The skills I gathered over the first few years of riding had led to trying other peoples tricks too which for me always got boring sooner or later because I saw that I could do them and it wasn´t fulfilling my personal feeling of riding. It never was a big deal for me to learn them. I never was happy with my riding anyways and I always wanted to rise to the next level of riding. What I want to say is that if riders learn other riders tricks they actually are just in a process on the way to what I call “grandmaster”. A grandmaster is a rider who does own tricks, with own style, looking for new doors, new concepts and a way to put the border of flatland one step further. In a nutshell: a progressive individual. That´s at least where I wanna be one day. In the end it´s all about a feeling we get on our bikes. Weather it´s copying or riding original. Everybody enjoys riding in a different way and as long as you don´t battle somebody in a contest who beats you with your own tricks, everything should be cool.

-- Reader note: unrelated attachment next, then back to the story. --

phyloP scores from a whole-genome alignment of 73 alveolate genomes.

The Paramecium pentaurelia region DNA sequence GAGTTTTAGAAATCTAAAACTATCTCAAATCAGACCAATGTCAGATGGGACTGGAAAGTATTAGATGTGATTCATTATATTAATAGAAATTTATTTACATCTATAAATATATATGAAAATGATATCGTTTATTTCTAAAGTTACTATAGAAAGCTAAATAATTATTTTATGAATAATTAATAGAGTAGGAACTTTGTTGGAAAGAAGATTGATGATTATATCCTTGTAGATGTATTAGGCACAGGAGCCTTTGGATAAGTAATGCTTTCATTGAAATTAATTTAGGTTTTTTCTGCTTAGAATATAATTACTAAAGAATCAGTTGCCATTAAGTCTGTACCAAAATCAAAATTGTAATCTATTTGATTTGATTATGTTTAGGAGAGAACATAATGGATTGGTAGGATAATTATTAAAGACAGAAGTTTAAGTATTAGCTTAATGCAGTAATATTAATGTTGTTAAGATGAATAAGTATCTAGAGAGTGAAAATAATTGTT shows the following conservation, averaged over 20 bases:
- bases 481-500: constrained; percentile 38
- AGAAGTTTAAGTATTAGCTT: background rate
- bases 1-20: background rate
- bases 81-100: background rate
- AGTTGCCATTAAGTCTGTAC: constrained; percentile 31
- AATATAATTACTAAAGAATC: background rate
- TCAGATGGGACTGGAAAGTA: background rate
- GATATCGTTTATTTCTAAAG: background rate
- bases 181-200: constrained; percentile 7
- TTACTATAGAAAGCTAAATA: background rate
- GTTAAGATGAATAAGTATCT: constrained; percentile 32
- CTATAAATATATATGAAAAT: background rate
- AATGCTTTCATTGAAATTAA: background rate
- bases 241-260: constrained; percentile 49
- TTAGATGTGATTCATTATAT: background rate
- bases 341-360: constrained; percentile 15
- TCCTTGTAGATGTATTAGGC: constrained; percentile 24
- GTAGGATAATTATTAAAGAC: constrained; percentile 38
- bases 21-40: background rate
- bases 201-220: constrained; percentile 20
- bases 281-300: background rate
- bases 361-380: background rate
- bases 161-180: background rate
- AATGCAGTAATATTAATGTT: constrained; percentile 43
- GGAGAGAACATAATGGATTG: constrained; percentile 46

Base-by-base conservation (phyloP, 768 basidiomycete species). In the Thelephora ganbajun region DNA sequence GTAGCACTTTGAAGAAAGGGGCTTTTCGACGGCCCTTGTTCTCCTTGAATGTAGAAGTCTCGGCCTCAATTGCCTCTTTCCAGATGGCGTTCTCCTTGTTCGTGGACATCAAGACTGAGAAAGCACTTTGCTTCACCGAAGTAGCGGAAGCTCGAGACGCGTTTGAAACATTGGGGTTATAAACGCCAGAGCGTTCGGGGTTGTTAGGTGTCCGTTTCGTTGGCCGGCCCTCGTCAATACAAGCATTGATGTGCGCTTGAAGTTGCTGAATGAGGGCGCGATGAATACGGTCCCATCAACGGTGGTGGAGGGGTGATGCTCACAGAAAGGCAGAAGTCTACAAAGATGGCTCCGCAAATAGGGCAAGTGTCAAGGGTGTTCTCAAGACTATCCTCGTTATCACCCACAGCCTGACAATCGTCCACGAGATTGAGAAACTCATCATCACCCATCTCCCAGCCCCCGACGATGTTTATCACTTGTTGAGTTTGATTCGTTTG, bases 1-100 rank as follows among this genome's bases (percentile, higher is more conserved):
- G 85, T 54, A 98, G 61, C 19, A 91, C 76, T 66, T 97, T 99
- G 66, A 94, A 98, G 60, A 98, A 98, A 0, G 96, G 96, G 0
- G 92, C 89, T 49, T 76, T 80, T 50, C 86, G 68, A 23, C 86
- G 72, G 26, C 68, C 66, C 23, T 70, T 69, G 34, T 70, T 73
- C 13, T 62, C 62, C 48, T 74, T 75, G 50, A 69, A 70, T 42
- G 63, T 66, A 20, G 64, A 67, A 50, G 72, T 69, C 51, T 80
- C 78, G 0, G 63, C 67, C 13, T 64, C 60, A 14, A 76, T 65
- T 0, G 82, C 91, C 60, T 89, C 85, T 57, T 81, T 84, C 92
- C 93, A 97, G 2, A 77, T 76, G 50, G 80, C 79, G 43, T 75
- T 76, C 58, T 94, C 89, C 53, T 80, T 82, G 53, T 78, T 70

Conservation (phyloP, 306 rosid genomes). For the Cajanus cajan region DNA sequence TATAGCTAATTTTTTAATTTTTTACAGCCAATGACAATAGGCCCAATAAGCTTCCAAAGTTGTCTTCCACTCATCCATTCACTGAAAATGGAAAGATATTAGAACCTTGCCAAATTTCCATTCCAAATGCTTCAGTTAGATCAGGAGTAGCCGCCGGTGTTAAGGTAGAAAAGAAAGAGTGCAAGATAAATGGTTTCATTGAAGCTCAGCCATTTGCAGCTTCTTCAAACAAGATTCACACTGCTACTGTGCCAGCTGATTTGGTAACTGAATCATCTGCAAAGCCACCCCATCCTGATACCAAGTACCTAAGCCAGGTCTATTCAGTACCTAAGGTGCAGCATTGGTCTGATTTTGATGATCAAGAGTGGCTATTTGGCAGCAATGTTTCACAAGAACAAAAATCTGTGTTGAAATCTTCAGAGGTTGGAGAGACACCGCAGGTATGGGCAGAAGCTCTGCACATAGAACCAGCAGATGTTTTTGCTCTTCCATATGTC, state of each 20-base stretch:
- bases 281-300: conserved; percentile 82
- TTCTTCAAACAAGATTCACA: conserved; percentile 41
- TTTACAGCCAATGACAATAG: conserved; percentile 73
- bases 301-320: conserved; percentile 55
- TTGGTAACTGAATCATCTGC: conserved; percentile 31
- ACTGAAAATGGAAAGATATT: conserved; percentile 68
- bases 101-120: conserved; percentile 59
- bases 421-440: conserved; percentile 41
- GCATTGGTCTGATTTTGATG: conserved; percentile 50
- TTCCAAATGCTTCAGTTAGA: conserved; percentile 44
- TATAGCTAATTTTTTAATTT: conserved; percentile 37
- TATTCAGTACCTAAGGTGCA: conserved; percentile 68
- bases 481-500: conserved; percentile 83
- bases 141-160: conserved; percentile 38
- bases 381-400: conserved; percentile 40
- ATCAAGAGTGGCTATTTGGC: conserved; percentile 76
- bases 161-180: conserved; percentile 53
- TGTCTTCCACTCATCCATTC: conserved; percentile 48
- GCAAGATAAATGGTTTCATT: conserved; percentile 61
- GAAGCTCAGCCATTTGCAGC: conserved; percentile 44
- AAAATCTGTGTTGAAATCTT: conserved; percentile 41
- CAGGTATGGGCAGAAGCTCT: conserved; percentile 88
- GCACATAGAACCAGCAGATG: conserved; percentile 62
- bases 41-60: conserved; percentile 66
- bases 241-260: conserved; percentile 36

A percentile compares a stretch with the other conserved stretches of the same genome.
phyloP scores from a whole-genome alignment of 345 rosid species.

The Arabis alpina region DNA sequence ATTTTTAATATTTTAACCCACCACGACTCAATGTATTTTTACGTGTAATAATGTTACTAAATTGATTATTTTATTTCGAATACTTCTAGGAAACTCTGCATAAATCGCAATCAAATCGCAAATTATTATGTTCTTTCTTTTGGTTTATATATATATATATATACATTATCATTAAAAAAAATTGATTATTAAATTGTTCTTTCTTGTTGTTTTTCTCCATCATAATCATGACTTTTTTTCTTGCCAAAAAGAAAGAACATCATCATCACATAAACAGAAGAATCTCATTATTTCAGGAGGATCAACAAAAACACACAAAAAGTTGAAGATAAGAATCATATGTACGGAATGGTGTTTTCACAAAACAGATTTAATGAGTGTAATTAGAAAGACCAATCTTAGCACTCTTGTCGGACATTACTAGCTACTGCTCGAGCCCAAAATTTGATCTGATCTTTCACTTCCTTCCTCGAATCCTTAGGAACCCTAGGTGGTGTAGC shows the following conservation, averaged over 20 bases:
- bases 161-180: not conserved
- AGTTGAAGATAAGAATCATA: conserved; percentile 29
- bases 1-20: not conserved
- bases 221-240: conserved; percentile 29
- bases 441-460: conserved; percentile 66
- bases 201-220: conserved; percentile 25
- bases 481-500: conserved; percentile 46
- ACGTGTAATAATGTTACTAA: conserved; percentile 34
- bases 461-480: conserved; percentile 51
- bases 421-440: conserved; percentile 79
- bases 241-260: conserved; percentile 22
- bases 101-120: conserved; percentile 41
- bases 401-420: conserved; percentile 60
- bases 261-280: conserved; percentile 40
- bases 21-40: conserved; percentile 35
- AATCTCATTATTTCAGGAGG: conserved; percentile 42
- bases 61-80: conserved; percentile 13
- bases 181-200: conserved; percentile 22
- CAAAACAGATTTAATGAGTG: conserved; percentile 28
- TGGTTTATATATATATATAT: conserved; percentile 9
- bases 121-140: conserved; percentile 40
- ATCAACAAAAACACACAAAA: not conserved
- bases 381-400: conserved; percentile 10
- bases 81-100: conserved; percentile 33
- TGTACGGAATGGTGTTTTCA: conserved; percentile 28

On the other side of the medal there are the contests. You go there and try the best you can do. If the best you can do there is riding as a grandmaster it would be the perfect thing. But what about people who see other riders doing a trick, being able to videoanalyze every link with the help of youtube etc.? …And the whole thing for free? In my eyes they can win contests but they have to have a very high level of difficulty and consistence because they copy.

When I do bad at contests I sometimes consider to quit riding contests in a serious way because apart from nervosity I have to deal with too many things that are like lottery for me. It takes so much energy to get dialled just to find out that because of some factors I´ll not do good. Not being able to show what I can do.